A variety of prescription and over-the-counter medications and supplements can interfere or interact with methotrexate, including aspirin, ibuprofen, and other nonsteroidal anti-inflammatory drugs (NSAIDs), phenytoin, retinol, theophylline, digoxin, sulfadiazine, warfarin, certain antibiotics, and vitamin E. Tell your healthcare practitioner about all prescription and over-the-counter medications and supplements that you take.
Excessive alcohol use can increase the risk of methotrexate-associated liver damage.
Methotrexate is eliminated from the body through the kidneys; thus, any kidney dysfunction will result in diminished release of methotrexate out of the body.
Sensitivity to methotrexate and associated side effects increase with age, while individuals' response to methotrexate therapy varies. Some of the variation in effectiveness and toxicity is thought to be due to genetic variations. Researchers are examining this idea and it may eventually lead to the clinical use of one or more genetic tests to help predict a person's response to methotrexate.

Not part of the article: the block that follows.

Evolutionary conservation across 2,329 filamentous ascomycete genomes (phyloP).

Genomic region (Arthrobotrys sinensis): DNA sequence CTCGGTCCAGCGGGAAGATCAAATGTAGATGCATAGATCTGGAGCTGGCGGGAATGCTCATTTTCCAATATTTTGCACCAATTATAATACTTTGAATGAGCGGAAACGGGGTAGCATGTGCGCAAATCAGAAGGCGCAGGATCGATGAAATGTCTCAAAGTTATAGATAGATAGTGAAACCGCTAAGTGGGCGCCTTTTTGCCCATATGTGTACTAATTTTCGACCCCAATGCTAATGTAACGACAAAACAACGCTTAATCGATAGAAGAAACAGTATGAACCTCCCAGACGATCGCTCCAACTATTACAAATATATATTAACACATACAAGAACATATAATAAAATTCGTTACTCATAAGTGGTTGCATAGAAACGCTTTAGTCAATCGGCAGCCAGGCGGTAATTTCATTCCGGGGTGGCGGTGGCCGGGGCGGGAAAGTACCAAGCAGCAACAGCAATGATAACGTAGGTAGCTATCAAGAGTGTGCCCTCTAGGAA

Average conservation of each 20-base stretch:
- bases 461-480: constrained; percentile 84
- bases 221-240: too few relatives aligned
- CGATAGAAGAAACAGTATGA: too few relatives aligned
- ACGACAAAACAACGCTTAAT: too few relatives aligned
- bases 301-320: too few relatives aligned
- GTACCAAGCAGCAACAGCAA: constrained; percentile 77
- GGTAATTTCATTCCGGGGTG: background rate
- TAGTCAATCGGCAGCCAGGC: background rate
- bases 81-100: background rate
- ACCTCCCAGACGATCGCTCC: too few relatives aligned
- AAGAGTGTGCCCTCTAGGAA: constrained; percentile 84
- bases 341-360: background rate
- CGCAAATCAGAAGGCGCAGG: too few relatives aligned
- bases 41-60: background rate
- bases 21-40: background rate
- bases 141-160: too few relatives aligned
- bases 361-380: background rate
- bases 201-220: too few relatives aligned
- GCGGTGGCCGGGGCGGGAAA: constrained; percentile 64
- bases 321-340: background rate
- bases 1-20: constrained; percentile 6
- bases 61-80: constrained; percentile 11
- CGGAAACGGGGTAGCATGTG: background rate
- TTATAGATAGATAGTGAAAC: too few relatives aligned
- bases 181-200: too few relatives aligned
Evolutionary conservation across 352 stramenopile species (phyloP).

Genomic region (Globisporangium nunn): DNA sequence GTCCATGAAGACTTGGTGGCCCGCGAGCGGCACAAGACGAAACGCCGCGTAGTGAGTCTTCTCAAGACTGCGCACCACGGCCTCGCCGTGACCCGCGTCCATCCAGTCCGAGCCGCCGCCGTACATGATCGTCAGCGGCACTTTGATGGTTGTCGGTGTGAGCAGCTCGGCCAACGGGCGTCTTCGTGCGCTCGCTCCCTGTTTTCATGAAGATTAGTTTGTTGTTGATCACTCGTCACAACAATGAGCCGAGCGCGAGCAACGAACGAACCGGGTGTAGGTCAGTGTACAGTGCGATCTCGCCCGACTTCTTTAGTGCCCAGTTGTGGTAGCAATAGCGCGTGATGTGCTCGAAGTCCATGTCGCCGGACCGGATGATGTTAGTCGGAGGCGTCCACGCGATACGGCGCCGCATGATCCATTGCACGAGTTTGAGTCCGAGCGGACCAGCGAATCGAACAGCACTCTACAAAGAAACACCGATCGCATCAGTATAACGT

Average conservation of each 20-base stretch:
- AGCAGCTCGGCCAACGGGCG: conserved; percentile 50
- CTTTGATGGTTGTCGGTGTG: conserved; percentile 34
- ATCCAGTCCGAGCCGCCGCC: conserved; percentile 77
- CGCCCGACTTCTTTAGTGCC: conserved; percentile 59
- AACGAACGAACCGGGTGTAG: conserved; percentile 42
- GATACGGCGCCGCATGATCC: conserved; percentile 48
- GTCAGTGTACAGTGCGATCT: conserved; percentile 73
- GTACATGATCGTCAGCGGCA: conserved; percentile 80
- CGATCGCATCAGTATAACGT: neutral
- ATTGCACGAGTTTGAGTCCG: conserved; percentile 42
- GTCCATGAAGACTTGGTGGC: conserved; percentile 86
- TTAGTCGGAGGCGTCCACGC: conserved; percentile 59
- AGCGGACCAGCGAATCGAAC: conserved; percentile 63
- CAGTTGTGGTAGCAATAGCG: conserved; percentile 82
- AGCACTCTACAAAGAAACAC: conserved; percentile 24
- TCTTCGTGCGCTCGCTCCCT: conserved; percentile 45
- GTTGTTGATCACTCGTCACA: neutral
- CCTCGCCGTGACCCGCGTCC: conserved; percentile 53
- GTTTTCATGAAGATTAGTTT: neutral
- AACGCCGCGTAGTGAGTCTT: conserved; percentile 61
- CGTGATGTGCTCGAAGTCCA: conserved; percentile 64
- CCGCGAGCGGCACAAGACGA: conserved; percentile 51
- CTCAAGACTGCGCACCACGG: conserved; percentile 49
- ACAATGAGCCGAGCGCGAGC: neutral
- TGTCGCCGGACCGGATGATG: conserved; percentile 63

Some of the side effects associated with methotrexate use, such as increase in the plasma concentration of homocysteine, are due to decreased folate levels. Healthcare practitioners may recommend folate supplementation to help minimize symptoms.
Yes, this is important information for all your healthcare providers, including your dentist, to have. This is because of possible drug interactions and because methotrexate suppresses your immune system.
Although it is most commonly used as treatment for cancer, sever psoriasis, and rheumatoid arthritis, methotrexate is sometimes used as a treatment for ectopic (tubal) pregnancies and may be prescribed for conditions such as multiple sclerosis, Crohn disease, asthma, and lupus.
Live vaccines contain weakened microorganisms that are intended to stimulate a person's immune system to create antibodies for protection against a specific infection. Since methotrexate depresses the immune system, the body's immune system is less able to respond appropriately.
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2018 review completed by Mahesheema Ali, Ph.D.